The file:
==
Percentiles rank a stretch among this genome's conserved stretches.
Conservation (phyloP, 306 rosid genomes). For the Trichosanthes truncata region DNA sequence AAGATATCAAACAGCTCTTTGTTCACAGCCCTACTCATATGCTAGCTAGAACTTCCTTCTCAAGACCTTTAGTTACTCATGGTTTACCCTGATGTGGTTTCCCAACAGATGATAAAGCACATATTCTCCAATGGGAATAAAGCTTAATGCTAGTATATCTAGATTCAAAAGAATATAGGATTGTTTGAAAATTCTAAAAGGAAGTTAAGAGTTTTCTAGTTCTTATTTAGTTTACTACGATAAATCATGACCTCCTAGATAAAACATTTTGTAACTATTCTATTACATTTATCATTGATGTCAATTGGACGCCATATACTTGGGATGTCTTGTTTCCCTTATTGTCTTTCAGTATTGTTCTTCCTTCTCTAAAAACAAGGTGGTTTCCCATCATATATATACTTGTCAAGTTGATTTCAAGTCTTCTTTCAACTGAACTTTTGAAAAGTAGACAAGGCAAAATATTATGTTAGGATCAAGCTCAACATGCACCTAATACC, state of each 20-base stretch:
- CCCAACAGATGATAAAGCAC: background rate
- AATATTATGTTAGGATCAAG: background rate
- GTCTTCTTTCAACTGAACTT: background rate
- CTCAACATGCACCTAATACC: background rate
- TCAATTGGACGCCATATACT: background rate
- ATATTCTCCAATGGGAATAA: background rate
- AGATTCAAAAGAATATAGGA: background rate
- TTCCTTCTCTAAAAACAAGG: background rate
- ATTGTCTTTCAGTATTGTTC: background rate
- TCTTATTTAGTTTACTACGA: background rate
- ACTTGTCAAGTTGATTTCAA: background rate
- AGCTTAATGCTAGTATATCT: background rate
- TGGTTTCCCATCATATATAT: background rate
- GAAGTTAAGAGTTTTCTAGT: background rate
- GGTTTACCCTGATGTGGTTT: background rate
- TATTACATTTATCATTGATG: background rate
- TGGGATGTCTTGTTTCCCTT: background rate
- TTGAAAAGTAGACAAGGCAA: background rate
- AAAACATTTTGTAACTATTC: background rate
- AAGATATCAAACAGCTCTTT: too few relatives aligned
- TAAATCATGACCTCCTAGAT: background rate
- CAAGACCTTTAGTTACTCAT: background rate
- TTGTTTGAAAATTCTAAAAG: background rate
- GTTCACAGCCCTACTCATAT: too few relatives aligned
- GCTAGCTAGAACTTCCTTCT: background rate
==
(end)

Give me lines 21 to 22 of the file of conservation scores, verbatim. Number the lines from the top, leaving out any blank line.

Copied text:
- AAAACATTTTGTAACTATTC: background rate
- AAGATATCAAACAGCTCTTT: too few relatives aligned